AG won’t sue Mount Ida officials
In a letter detailing for the first time its investigation into the chaotic closure of Mount Ida College last year, Attorney General Maura Healey’s office on Wednesday called for tighter oversight of colleges, but stopped short of suing Mount Ida officials.
The 14-page letter, sent to the state higher education commissioner, outlines the findings of Healey’s investigation into the closure of the small, private liberal arts college in Newton last spring.
Her probe found that school officials’ actions raised “serious questions” about whether they obeyed their legal obligation to act in the school’s best interest and said they “may well have violated” state consumer protection laws.
“At a minimum, their decision-making fell short of what is expected of a charitable board in meeting its obligations to an educational mission,” the letter said.
But at the same time, Healey’s office said a lawsuit would be costly, time-consuming, and “of limited public benefit” because the school is closed and has virtually no assets. Instead, the letter said it is more important to disclose the findings to set an example for other colleges in the future and also as a way to call for increased oversight.
“The more important public interest is in the disclosure of these findings . . .” the letter said, “with the hope and expectations that the regulators and other higher education institutions will implement safeguards to prevent any similar occurrence.”
In the months since Mount Ida’s closure, several other colleges in New England have announced they will close, including Newbury College in Brookline, whose shutdown has been orderly.
The attorney general’s letter recounts the events that took place leading up to and in the wake of Mount Ida’s announcement in April that it would close.
The investigation concluded, as has been previously reported, that Brown and the trustees had ample notice of the school’s precarious financial condition, detailing the years of declining assets and mounting costs.
It details how the school relied on increasingly exotic mechanisms, particularly from a shadowy private entity, for lending and gifts.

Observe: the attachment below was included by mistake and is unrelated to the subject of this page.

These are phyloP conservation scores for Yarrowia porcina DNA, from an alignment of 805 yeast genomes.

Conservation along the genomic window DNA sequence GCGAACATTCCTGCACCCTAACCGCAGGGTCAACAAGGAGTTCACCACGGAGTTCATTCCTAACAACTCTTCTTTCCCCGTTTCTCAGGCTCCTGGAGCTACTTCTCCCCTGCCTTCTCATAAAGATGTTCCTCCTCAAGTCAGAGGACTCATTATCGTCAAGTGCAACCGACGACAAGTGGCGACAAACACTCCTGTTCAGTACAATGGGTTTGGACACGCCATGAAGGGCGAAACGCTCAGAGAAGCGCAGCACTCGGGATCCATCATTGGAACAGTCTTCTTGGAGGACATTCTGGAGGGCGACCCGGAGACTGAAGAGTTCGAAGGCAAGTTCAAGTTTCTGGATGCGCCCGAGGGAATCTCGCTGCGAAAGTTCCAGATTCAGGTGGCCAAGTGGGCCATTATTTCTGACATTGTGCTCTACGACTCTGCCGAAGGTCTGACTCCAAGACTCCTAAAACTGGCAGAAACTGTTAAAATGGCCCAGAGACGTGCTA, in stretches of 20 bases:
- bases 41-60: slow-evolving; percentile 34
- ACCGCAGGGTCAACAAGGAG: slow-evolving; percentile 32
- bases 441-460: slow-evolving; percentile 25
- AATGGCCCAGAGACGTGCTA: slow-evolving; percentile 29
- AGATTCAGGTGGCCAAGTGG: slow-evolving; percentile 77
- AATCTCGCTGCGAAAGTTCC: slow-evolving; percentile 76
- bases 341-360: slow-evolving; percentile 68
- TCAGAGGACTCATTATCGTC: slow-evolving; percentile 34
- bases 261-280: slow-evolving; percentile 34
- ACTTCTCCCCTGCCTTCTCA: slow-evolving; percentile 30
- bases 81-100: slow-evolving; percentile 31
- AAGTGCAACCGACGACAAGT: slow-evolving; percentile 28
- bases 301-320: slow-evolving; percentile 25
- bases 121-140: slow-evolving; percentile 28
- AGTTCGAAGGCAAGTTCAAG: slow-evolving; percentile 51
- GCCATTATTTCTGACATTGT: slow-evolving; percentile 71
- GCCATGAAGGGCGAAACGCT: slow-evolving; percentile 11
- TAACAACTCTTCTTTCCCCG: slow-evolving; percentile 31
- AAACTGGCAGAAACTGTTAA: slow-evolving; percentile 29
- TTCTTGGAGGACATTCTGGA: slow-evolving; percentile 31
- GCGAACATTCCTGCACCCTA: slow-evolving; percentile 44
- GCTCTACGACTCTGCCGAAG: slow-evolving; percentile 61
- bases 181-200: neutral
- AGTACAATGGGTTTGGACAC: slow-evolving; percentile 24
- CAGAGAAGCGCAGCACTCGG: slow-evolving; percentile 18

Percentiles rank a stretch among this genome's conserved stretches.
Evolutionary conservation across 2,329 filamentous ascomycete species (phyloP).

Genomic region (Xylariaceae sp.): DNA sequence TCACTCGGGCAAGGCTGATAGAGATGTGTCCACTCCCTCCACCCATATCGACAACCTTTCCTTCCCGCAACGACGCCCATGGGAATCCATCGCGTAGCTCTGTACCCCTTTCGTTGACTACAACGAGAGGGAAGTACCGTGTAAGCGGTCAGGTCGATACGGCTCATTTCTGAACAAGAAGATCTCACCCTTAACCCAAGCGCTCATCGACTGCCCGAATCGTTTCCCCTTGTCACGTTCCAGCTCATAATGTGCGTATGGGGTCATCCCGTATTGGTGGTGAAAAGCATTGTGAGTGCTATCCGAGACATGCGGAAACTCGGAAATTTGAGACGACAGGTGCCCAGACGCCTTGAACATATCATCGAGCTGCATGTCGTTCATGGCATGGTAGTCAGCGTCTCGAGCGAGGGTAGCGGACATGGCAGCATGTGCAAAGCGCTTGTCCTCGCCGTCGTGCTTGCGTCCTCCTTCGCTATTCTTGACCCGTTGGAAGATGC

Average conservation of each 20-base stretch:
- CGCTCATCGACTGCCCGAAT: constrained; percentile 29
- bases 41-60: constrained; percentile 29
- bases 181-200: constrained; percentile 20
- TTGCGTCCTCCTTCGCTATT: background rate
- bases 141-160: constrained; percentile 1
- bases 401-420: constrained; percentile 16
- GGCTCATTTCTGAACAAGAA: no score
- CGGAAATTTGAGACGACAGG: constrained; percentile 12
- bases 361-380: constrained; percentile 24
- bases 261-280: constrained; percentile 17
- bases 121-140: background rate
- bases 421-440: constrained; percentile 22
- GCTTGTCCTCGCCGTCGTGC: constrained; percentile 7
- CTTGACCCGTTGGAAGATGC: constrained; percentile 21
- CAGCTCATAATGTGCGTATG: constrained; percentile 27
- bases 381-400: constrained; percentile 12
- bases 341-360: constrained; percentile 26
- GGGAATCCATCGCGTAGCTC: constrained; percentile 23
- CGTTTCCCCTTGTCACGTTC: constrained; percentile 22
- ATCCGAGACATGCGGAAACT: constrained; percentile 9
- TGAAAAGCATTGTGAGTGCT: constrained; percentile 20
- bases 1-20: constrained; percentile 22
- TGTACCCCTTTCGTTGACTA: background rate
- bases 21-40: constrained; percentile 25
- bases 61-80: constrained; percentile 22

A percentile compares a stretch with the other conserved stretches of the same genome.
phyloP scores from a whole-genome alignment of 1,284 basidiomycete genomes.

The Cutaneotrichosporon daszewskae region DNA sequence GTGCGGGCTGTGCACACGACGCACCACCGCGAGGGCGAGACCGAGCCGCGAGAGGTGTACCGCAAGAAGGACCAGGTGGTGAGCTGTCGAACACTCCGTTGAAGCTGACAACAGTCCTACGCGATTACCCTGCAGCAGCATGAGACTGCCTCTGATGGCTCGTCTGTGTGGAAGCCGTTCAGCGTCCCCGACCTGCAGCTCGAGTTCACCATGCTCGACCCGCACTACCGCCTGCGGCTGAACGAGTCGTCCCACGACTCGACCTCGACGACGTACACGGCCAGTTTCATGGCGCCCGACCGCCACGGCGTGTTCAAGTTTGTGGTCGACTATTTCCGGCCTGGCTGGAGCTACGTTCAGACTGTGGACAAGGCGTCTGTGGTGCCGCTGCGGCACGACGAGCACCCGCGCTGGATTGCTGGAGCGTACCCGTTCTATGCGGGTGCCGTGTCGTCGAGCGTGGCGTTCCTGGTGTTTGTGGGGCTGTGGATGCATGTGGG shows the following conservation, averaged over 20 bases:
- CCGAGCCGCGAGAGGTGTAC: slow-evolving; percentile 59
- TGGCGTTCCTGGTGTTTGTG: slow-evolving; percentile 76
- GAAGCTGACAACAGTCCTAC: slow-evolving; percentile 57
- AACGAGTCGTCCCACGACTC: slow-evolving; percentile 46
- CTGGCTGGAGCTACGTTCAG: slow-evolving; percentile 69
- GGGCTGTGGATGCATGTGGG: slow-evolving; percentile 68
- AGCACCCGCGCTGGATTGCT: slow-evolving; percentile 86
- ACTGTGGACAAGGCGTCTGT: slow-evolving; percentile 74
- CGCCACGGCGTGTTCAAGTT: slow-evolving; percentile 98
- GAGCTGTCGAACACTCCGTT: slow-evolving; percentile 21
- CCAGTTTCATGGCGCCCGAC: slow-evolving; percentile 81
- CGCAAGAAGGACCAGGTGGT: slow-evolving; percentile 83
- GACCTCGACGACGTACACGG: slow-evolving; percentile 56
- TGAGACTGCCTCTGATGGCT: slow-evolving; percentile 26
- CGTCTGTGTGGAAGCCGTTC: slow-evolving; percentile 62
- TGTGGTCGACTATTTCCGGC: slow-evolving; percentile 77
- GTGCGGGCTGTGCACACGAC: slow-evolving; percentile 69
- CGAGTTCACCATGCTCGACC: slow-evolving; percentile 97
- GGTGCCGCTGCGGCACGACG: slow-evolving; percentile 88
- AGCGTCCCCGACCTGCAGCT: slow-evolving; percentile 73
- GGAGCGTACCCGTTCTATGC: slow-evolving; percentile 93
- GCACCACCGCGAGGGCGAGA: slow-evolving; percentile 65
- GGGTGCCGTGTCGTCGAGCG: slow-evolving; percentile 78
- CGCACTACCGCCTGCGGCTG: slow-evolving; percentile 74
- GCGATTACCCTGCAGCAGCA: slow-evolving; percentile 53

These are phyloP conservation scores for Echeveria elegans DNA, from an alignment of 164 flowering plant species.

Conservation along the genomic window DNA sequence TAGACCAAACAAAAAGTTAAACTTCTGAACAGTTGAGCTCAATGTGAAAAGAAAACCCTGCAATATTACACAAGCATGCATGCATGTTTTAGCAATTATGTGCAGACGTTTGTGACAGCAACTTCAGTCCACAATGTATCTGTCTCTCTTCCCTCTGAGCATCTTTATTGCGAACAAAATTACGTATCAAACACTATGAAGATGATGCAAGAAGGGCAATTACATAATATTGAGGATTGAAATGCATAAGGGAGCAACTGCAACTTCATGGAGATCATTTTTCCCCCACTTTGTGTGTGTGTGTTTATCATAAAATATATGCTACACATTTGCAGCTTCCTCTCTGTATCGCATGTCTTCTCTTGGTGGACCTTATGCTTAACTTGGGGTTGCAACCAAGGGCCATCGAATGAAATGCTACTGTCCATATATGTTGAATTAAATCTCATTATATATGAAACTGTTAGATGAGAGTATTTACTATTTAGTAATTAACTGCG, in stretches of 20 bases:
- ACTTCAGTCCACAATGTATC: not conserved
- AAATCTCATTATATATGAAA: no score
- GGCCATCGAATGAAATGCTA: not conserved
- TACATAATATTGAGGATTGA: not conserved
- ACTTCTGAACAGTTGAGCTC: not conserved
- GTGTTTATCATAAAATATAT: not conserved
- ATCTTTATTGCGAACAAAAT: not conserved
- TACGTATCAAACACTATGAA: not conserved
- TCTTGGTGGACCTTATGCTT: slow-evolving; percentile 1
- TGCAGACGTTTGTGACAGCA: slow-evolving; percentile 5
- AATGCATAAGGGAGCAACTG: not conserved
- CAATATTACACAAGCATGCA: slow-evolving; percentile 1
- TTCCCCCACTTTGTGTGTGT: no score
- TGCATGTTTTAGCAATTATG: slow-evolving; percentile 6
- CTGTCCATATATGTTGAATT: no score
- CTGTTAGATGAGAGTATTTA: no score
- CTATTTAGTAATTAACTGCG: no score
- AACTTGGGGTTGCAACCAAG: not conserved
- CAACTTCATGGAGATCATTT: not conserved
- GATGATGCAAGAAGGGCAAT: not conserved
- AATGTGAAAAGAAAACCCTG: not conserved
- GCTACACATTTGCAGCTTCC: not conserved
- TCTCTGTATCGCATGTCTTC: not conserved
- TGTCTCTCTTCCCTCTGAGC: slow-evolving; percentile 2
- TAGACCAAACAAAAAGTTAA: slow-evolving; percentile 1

The letter emphasizes how Brown and the Mount Ida board, knowing their financial picture, failed to create a contingency plan for closing the school and allowing their students to transfer smoothly to other institutions.
After reading the letter Wednesday, the former Mount Ida president and the former trustees lashed out, calling it inaccurate.
Former president Barry Brown’s attorney also said Healey’s office presented its findings to Mount Ida attorneys last fall and threatened a lawsuit if they did not pay a settlement. The Mount Ida officials refused to pay “one cent” because they said they did nothing wrong, the statement said.
“After months of silence, the Attorney General’s decision today to decline to pursue litigation followed. That decision speaks volumes,” said Brown’s lawyer, Howard Cooper, in the statement.
The statement called the letter “woefully replete with inaccuracies,” though it did not elaborate.
A separate statement from the former trustees also accused the letter of inaccuracies and praised the decision not to sue.
“As we have maintained from the start, there were no violations of law. The College’s leadership undertook extraordinary efforts to support its students and employees during exceptionally difficult circumstances,” said the statement, sent by a spokeswoman on behalf of the former trustees.
Asked about the allegations of inaccuracies, Healey’s office said it stands by the letter.
The letter was sent to Carlos Santiago, the state higher education commissioner, who praised its findings, saying they concur with his department’s assessment of what happened at Mount Ida.
He called the decision not to sue “reasonable,” because the attorney general did not find anyone stole from the school and because it has virtually no assets left. Santiago said the letter is a useful document for other colleges to review because it shows how complicated these situations are and the potential pitfalls.
“There’s a right way to do this, and I think the document shows that there is certainly a wrong way to do some of this,” Santiago said.
The letter uses the facts of the Mount Ida case to underscore Healey’s push for stronger oversight.
In the wake of the Mount Ida closure, Santiago’s department has been working on new regulations that will help state officials keep tabs on private colleges’ finances. The new system is designed to alert officials sooner to schools that are potentially on the verge of collapse.
In addition, last week Governor Charlie Baker filed legislation to the same effect. Healey’s office has also previously called for a new state office to oversee this new monitoring, which she reiterated in the letter.
Healey’s letter acknowledged a common concern voiced by colleges — that disclosing information about their precarious finances might make closure a self-fulfilling prophecy. But her office said the public good outweights that worry.
“The Mount Ida experience shows that hiding such risks out of a fear of triggering a downward financial spiral can result in waiting too long and effectively deceiving current and future community members about the commitments an institution is able to make,” the letter said. “When the risk to students becomes sufficiently imminent, students must be notified.”
Healey’s letter said it is in the public good for students, professors, and potential applicants to have a more complete picture.
“While the [attorney general’s office] respects the need for confidentiality through the monitoring process . . . the Mount Ida experience highlights the critical need for college and university communications with students and prospective students to disclose risks,” the letter said.